Significant Impacts To Permanent Earthwork, Retaining Walls, Etc.No impacts to these permanent design features are anticipated.No impacts to these permanent design features are anticipated.
Ability To Maintain Existing Drainage And Lighting SystemsNo special provisions required.Temporary drainage features and ditch work will be required in Stage 3 to maintain drainage in areas adjacent to x-over access to the SR-63 interchange ramps.
Constructability And Construction Equipment AccessAdequate and safe work zones along I-75. Potentially difficult contractor access is common with part-width construction.Improves contractor access and work space for construction of NB I-75. Facilitates efficient construction zones. Design of access to and from interchange ramps becomes more complicated, although is routine work for most contractors.
Ability To Meet TEM PolicyWould not meet minimum lane width requirements on the existing bridge decks. 33' face-to-face of barrier for three lanes would be provided (36' min. required per TEM), in second construction season.Conforms with lane width and shoulder widths required in the TEM.
Location Of Crossovers (e.g., can cross-over be located near the project?)The crossovers outside this project's limits will be constructed as part of BUT/WAR-75, designed by Balke.The crossovers outside this project's limits will be constructed as part of BUT/WAR-75, designed by Balke. The crossovers to maintain access to SR 63 can be provided with DSD in conformance with the TEM (see Strip Map Exhibits A through G).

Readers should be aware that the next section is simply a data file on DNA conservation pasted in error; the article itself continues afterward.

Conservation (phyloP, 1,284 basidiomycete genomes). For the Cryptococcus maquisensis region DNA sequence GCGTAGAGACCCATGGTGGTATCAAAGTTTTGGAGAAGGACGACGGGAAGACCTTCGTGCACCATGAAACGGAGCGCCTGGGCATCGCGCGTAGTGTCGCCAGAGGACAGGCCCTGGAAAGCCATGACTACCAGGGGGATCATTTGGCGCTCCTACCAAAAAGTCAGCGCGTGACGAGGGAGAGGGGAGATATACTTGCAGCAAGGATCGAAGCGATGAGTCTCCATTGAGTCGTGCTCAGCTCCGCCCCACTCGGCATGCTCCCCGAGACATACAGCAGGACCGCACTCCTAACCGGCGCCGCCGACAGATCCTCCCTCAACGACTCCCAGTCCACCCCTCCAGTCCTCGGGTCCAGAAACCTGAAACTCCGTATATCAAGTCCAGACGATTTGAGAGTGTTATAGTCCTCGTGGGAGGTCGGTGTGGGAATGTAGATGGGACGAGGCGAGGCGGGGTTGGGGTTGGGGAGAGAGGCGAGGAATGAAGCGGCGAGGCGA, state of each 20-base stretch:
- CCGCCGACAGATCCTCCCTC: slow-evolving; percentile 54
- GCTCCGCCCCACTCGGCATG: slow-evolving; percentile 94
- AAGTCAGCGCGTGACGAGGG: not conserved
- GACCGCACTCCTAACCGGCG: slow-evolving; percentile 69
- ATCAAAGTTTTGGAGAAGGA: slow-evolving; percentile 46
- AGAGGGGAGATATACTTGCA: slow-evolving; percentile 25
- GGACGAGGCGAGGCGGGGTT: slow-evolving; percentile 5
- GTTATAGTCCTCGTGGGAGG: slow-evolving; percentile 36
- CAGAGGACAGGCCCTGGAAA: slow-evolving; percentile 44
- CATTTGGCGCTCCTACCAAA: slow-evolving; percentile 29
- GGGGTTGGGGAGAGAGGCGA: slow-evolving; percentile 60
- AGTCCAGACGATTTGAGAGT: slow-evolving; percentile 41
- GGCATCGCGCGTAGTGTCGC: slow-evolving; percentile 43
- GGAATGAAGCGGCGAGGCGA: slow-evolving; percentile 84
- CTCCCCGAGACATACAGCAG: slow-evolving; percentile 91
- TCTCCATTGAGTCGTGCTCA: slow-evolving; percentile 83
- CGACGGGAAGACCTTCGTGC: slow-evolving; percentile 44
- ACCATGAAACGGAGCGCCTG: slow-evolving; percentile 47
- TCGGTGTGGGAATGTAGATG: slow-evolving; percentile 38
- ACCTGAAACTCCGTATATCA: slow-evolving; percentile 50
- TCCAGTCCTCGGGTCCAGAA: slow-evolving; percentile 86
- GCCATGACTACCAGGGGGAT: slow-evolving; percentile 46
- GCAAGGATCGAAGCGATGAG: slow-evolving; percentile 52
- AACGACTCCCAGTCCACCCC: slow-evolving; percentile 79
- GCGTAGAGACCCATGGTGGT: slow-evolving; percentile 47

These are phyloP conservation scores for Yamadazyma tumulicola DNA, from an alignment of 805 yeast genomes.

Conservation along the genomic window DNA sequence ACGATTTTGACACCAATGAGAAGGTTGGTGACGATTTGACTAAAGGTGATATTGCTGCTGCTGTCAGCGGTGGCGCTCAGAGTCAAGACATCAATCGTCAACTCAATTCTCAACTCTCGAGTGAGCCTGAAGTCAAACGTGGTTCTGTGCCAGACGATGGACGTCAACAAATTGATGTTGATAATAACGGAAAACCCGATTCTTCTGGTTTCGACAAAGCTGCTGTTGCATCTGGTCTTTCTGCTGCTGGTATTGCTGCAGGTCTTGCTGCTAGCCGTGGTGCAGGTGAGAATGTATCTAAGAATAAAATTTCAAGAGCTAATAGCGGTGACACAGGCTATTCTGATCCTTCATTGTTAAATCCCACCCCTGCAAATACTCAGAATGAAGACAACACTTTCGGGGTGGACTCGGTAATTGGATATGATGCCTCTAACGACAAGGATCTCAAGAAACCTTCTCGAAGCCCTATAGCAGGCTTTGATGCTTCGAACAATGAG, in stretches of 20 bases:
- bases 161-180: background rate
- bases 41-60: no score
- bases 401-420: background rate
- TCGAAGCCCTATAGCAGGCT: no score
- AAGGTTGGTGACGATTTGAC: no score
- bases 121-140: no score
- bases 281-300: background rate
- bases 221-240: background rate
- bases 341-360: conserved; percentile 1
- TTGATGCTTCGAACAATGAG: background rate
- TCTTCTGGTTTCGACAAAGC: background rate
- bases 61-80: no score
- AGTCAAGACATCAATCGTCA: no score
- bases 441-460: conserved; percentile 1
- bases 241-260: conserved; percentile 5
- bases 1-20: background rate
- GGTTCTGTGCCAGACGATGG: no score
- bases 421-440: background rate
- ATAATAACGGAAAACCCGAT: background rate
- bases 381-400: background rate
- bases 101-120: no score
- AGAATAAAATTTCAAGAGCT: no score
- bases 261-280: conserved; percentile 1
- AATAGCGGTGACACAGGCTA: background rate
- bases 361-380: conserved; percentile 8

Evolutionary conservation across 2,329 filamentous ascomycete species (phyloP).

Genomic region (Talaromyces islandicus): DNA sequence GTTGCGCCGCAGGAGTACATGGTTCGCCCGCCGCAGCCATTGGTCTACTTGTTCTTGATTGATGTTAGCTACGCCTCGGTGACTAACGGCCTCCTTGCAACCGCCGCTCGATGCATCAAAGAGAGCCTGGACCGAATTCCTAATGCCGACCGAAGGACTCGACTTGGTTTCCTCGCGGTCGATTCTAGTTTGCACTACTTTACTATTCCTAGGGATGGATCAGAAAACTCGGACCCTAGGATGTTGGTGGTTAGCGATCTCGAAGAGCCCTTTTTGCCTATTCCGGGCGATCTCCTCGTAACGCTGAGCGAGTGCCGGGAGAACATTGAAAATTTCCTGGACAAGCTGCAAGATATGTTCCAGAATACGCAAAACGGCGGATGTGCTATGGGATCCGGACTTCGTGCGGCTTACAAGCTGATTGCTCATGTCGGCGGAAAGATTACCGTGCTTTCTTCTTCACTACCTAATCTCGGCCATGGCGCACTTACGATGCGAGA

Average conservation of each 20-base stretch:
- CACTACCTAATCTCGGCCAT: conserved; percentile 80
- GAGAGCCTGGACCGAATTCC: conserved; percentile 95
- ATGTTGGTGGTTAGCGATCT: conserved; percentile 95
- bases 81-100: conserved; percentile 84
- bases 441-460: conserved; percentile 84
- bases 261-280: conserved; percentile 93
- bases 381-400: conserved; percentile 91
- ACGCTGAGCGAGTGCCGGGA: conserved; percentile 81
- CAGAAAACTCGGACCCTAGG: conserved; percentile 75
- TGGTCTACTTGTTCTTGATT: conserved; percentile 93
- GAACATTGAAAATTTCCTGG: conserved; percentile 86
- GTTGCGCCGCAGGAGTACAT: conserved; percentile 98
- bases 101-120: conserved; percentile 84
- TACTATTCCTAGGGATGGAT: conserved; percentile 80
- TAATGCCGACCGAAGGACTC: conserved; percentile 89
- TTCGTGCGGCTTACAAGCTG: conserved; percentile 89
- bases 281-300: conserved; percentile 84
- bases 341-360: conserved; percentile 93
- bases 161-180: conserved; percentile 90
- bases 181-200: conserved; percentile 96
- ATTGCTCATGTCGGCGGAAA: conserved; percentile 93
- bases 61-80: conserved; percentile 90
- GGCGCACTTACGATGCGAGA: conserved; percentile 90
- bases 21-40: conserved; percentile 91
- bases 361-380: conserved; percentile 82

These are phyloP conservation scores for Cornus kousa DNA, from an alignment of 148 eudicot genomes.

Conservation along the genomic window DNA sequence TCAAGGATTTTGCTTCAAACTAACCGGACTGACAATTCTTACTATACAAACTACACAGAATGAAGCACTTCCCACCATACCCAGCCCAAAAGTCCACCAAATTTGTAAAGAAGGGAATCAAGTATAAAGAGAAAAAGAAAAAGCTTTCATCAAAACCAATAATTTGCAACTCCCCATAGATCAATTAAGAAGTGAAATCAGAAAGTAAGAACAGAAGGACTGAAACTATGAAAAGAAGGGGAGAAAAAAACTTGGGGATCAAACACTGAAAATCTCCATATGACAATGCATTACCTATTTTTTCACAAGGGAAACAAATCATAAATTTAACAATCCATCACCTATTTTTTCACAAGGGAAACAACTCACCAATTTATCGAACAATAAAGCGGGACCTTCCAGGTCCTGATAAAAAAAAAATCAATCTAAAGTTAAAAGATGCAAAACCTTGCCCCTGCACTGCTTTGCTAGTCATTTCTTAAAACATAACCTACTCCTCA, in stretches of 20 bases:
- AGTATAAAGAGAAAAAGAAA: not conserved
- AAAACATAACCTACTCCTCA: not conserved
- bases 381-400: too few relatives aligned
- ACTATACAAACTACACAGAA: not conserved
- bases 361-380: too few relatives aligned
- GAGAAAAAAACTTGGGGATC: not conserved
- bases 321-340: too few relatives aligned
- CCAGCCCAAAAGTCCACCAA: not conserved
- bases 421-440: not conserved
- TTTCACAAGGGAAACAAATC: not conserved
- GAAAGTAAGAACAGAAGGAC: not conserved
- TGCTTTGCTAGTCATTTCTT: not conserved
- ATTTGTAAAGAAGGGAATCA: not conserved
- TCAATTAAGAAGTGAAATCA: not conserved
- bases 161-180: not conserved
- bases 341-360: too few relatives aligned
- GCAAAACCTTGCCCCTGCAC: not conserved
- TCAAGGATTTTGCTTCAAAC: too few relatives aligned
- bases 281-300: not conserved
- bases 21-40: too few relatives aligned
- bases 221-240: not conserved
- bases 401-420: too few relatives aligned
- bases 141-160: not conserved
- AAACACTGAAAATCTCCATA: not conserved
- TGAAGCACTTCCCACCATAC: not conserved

Other Misc. MOT CostsTemporary pavement, embankment, and PCB on two sides of the freeway ($1.0M). Partial demolition required for three structures ($0.2M). (See Note 1.)Temporary pavement, embankment, and PCB on one side of the freeway ($0.5M). Temporary ramp crossovers are required to maintain access to SR 63 in Stage 3 (0.2M).
Estimated MOT Cost (See Note 2.)$2.2M$1.7M

This figure shows a plan view and multiple cross section views for a maintenance of traffic plan for a portion of Interstate highway.

ODOT MOT Alternatives Analysis

  • How/why did we develop this process?

    It started with our Director.

The ODOT MOTAA - How/Why

  • ODOT is embarking on the largest construction program(s) in our history
  • Director was concerned about the impact our work zones will have on crashes
  • Director's Question - Are the ODOT work zones causing more accidents?
    If so, can we do more to limit the increase?

The "Knee Jerk" Reaction

  • "Well of course we have more crashes in work zones. Narrow lanes, barriers next to lanes, and on... and on... . and on... ."
  • Turns out there were things we could do better!!

The Analysis

  • Began analyzing work zone crashes
  • Performed "Before/After" comparison of crash rates
  • Results were startling:

This computer screen capture shows the crash rates for a portion of Interstate highway with and without a work zone. In this example the work zone crash rate is approximately double the free flow situation. In this case and investigation of the cause and possible solutions would be under taken.

This is another example of crash rates with and with out a work zone. Again, the work zone rate is higher than the free flow condition. Ohio DOT's goal is to not exceed the free flow crash rate in their work zones.

Next Step -> More Analysis -> The Conclusions

Geometrics

The "abnormally" high concentrations of crashes showed there are major geometric contributing factors to work zone crashes:

  1. Inadequate off-ramp capacity (not covered by MOT policy)
  2. Inadequate ramp merges